- Retro Osaka Street Food Tour in Shinsekai brings your tastebuds through time as you eat your way through the nostalgia of Shinsekai. Taste 6 different retro foods as your tour guide enlightens the evening. They’ll entertain with lesser-known stories about the area’s unique culinary & cultural history.
- Osaka Go-Kart Rental is an interesting way to enhance the weirdness of Shinsekai. Fly through the streets of Osaka as one of your favourite Nintendo characters in a go-kart. This is one of the quirkiest and most exhilarating ways to check out the city!
Dispense with your yen in Shinsaibashi
From Shinsekai, it’s a 30-minute walk through the heart of Namba to Shinsaibashi. The area is Osaka’s top shopping destination. Even if you don’t get jazzed about fashion boutiques, there’s plenty to keep you busy in this bustling neighbourhood.
Much of the buzz centres around Shinsaibashi-suji Shopping Street. This covered shopping arcade stretches almost 600 metres north-south between Dotonbori and Nagahori-dori. It’s located one block east of the main drag of Mido-suji.
About 180 stores dwell within the arcade and its offspring alleyways alone. They span everything from high-end fashion brands to small independent restaurants & teashops. If you forgot anything on your Japan packing list, Shinsaibashi is where you’ll find it.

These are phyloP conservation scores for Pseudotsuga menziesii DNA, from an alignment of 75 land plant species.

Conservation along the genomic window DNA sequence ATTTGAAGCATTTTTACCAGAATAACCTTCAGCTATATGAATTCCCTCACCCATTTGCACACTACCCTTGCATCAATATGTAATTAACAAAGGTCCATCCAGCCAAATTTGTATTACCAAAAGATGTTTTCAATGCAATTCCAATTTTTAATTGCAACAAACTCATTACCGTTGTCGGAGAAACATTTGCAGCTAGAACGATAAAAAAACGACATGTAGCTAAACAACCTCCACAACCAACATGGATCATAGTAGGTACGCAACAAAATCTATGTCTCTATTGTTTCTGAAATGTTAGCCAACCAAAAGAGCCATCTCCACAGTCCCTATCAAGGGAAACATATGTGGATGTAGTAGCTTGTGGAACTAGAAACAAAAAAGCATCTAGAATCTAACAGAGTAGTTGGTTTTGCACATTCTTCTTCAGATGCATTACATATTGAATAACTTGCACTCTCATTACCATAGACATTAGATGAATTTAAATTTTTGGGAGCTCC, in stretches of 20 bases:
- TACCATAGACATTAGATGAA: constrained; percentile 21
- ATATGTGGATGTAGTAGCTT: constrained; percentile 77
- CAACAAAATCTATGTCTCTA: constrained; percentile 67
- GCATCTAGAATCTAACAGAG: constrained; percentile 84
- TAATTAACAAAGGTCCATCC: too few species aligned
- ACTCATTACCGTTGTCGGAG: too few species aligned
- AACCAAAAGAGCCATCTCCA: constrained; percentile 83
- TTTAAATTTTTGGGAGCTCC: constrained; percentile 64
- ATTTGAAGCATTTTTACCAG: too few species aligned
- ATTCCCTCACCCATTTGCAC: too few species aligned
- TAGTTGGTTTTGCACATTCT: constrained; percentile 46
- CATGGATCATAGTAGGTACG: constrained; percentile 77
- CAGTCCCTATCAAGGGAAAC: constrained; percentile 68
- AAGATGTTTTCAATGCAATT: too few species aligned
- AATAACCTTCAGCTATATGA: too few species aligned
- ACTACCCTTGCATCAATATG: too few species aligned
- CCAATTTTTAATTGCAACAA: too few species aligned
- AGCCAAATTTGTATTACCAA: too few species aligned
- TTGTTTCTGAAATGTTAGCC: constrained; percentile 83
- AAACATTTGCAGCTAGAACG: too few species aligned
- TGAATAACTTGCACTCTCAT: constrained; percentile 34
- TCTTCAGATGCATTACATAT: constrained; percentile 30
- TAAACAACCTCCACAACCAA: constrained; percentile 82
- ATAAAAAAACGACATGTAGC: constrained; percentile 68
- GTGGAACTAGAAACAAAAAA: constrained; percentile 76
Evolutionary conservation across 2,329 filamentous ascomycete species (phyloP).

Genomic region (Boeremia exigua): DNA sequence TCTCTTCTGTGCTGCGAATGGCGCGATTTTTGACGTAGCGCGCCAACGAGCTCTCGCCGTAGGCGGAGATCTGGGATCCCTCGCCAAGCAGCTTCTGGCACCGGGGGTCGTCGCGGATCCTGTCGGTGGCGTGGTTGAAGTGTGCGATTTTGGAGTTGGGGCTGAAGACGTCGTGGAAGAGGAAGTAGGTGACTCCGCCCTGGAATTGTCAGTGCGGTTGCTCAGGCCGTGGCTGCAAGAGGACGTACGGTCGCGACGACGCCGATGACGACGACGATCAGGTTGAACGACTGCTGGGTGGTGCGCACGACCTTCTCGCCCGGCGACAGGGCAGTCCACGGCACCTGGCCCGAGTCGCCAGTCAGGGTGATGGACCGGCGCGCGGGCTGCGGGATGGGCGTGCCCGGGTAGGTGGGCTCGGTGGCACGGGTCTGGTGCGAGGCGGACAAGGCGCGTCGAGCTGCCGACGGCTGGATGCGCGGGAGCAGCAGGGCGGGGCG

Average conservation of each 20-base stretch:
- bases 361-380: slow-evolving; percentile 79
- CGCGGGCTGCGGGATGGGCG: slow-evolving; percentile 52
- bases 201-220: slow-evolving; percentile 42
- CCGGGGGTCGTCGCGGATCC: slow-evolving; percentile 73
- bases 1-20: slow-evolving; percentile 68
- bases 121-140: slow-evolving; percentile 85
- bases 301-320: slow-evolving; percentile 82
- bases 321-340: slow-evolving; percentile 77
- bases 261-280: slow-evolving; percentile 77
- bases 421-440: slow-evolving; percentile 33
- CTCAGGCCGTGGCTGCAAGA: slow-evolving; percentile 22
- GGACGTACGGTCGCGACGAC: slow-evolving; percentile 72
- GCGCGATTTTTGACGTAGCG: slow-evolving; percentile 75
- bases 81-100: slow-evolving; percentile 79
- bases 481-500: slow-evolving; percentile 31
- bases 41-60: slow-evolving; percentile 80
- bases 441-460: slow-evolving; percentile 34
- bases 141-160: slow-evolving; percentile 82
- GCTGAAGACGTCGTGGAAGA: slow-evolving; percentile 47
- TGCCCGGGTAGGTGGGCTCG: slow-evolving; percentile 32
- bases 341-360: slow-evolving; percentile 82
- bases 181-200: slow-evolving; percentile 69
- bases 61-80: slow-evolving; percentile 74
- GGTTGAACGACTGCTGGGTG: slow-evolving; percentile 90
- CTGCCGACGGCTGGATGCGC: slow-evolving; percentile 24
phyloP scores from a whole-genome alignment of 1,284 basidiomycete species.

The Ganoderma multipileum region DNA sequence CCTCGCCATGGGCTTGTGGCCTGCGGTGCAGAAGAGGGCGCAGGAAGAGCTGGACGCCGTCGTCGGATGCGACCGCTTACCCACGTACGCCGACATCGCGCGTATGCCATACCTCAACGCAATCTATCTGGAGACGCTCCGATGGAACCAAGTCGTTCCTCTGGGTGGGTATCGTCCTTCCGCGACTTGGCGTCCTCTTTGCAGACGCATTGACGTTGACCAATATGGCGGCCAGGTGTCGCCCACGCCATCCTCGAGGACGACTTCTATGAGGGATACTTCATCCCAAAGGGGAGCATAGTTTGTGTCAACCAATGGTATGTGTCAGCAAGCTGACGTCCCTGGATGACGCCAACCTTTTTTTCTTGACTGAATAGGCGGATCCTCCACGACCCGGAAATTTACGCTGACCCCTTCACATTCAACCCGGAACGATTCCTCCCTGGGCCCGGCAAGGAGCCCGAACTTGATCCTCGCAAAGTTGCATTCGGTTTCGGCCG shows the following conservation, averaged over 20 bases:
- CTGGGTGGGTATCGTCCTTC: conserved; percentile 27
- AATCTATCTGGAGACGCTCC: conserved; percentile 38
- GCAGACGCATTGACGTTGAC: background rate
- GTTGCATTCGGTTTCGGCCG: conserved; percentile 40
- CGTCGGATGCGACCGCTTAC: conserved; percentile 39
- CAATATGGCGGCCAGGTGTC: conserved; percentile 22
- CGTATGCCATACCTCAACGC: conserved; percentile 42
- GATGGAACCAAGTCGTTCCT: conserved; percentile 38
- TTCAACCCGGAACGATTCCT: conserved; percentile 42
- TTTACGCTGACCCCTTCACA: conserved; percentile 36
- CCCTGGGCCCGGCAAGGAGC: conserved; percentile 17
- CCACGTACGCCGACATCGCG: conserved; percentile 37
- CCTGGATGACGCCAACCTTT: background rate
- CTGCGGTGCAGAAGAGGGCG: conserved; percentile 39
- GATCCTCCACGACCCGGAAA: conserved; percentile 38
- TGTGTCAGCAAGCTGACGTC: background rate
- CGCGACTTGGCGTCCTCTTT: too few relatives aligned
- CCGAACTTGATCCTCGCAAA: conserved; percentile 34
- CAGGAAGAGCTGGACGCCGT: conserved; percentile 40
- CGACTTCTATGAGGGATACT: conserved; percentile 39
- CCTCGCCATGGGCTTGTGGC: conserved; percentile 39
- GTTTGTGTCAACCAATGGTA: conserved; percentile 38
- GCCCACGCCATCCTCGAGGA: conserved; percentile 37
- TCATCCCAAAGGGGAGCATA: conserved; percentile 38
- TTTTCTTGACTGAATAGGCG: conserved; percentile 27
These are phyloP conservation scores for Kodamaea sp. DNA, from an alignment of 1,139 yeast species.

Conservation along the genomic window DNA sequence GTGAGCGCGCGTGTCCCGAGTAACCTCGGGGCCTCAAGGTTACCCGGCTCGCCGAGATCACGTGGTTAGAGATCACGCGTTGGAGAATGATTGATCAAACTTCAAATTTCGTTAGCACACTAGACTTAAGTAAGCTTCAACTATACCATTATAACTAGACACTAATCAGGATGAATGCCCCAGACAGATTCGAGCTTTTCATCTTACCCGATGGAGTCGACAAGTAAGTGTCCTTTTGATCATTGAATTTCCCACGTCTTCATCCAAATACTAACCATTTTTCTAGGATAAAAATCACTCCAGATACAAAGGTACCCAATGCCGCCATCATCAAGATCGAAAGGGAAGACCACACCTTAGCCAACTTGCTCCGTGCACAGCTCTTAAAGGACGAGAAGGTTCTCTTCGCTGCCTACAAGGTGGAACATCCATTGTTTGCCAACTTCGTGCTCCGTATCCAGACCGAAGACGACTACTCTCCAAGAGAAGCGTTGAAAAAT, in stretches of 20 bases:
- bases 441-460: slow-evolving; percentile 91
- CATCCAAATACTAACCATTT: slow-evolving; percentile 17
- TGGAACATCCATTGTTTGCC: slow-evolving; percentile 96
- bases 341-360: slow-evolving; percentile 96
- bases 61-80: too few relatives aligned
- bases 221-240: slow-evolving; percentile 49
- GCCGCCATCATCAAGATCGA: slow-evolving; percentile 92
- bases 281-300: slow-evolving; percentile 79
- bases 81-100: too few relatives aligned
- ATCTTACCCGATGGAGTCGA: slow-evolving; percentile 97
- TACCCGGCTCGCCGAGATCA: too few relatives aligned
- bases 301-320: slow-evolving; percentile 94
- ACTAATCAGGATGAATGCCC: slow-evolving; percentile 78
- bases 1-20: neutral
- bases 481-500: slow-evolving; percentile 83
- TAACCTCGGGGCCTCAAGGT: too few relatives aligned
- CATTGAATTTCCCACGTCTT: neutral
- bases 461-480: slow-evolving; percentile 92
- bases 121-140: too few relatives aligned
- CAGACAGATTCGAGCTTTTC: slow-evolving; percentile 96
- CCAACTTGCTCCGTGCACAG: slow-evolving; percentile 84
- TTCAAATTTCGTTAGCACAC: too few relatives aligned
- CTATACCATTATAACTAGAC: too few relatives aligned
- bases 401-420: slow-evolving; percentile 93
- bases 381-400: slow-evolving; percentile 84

Shinsaibashi-suji Shopping Street sees an average of 60,000 visitors per weekday and double on weekends. Once you’ve battled the crowds, head west and cross over Mido-suji to America-mura (American Village).
Spinning around Sankaku Koen Park, America-mura is one of Osaka’s most vibrant areas. It’s famous for its forward-facing youth culture. The neighbourhood’s history dig backs to the 1970s. Savvy young entrepreneurs swooped in to swap out the district’s warehouses & lumber yards for retail shops. The stores brought all the snazziest Western fashion & cultural trends of the times to the streets of Osaka.
Although it’s fallen out of style with the upscale fashion-forward crowd, America-mura is still a cool place to hang out in and explore. It’s especially colourful on weekends. The area’s avenues fill with street performances, fashion shows, and flea markets.
Want to dig deeper into Namba & Shinsaibashi? Check out one of these recommended tours:
- Osaka Backstreet Night Tour heads into the backstreets of Namba, Shinsaibashi and America-mura. On this delightful 3-hour tour, you’ll cozy up in traditional Japanese izakaya. You’ll eat specialities like yakitori and takoyaki, and drink alongside locals. End off the night with a fun-filled visit to a karaoke bar.
- Shinsaibashi Local Foodie Adventure is a small-group 3-hour eating & drinking tour. It explores the backstreets of Namba & Shinsaibashi, visiting lesser-known tachinomi (standing bars). On the tour, you’ll learn more about the Osakan drinking culture as you brush up with locals.